Biography: Consuming Struggle is a rare definitive work

Miranda Seymour, one of the Whitbread judges, gives her verdict

Ask most book-buyers and they'll tell you prizes are a good thing. Read the newspapers and you'll find yourself being told - yet again, and always by one of the judges - that literary prizes are a disgrace. The reason for their ire, more often than not, is that their personal favourite failed to win. I think prizes call attention to important books and help them sell. Of course, in a good year, it seems hard that one book should be preferred, but that's no reason to do away with the prizes.

To come clean about my interest, I'm one of the Whitbread judges this year. So far, each of the three biography judges has whittled their personal choice down to three or four books. So far, I'm impressed by their impartiality. Two weeks on, with the final choice made, I may be waxing as indignant as AN Wilson. But I doubt it.

1996 has been a good year for biographies, notably in the historical field. John Ehrmann brought a lifetime's work on Pitt the Younger to a triumphant conclusion with his magnificent and astonishingly rich The Consuming Struggle (Constable, pounds 35). Handsomely produced, and written with the wisdom and insight of a man who has lived for 30 years with his subject, Ehrmann's is one of the few books which can unblushingly claim to be definitive. No 18th-century buff can afford to be without it.

Flora Fraser, who clearly has a fondness for headstrong women, has progressed from the wayward Emma Hamilton to the odious George IV's promiscuous and impetuous Queen Caroline. An accomplished historian with an eye for a good story, she kicks off with a harrowing, seamlessly researched account of the scene which used to reduce me to howls as a child, of poor Queen Caroline being turned away from her husband's coronation. The Unruly Queen (Macmillan, pounds 20), is popular history at its best, beautifully written, elegantly constructed and, tempting though it must have been, not a murmur about the modern parallels.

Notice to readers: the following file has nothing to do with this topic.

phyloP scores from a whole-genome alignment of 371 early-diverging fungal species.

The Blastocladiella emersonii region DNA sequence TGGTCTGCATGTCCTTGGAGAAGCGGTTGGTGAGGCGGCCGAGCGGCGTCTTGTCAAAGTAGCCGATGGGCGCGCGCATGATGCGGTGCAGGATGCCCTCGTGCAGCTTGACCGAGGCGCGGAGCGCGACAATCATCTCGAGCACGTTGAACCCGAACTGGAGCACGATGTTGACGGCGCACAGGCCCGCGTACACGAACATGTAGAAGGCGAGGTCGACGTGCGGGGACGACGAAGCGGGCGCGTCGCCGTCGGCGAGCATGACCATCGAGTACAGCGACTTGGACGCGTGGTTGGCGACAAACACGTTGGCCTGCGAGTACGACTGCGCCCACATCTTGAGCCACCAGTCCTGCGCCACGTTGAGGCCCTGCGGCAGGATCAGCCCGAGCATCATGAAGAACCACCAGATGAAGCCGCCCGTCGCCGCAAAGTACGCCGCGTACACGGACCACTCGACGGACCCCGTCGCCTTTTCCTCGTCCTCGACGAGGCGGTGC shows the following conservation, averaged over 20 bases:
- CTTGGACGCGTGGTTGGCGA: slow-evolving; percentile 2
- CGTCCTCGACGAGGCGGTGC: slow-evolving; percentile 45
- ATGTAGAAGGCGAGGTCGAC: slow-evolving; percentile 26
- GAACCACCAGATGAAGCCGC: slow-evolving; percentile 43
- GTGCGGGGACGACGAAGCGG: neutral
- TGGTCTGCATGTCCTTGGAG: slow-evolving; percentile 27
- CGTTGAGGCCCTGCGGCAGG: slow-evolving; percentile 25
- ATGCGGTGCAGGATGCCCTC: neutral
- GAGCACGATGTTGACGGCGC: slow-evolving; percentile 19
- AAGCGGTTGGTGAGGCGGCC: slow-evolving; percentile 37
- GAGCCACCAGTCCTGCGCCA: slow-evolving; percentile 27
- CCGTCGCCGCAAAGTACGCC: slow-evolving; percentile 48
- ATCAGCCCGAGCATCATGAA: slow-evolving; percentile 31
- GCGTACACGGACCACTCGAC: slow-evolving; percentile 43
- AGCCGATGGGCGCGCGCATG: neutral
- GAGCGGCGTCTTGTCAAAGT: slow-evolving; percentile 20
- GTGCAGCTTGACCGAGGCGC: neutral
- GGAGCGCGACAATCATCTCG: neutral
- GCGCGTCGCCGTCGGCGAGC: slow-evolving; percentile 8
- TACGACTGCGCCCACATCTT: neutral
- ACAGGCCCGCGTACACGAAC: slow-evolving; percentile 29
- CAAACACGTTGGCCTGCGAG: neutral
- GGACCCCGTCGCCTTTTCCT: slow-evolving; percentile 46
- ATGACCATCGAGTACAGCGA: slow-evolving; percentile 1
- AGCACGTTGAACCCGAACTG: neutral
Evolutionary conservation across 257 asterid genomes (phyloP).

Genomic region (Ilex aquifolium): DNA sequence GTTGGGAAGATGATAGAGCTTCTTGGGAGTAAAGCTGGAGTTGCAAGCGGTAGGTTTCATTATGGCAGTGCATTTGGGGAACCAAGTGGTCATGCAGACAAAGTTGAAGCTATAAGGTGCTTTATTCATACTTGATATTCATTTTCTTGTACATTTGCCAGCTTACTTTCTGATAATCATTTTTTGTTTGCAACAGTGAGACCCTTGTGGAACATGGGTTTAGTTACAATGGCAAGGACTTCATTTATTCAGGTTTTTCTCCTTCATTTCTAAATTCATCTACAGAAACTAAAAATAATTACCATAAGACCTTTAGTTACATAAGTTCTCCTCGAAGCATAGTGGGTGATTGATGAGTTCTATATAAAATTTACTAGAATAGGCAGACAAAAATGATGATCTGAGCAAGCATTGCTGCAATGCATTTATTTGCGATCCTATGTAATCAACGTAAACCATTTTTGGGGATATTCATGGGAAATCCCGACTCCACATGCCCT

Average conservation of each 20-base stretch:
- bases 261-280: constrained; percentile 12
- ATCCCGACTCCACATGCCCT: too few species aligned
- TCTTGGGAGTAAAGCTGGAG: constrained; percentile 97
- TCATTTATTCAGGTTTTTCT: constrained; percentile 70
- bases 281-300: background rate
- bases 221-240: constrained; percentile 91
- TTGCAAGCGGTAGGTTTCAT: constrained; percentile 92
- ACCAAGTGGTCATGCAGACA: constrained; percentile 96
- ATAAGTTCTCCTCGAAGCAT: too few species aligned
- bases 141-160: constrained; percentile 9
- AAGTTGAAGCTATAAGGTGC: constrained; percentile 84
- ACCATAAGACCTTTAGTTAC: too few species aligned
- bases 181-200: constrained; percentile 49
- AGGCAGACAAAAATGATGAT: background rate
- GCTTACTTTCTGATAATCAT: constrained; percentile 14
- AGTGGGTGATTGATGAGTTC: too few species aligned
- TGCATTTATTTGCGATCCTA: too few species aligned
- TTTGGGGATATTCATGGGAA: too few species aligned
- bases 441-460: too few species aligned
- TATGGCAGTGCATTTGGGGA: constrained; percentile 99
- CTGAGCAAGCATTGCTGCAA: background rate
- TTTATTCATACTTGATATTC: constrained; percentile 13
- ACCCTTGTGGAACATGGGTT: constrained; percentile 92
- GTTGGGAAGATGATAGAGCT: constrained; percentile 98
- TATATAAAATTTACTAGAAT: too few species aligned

Diarmaid MacCulloch's Thomas Crammer (Yale, pounds 29.95) is a massive, powerful and unexpectedly moving reappraisal of the man whose position as the patron saint of the English language (we have Crammer to thank for the Book of Common Prayer) has often been overshadowed by his dramatic last-minute recantation before being burned at the stake. Drawing on a hoard of previously unstudied material, MacCulloch never lets it overwhelm him. This is a model biography, wise, revealing and wholly absorbing.

In the philosophy corner, we have The Spirit Of Solitude (Cape, pounds 25) the first volume of Ray Monk's life of Bertrand Russell. It is, astonishingly, the first time his life has been tackled by a philosopher, and Monk succeeds brilliantly. Nobody can make Russell wholly loveable - the man was, in his personal life, something of a monster - but Monk allows us to understand him and offers an original and plausible approach to the more erratic aspects of his character.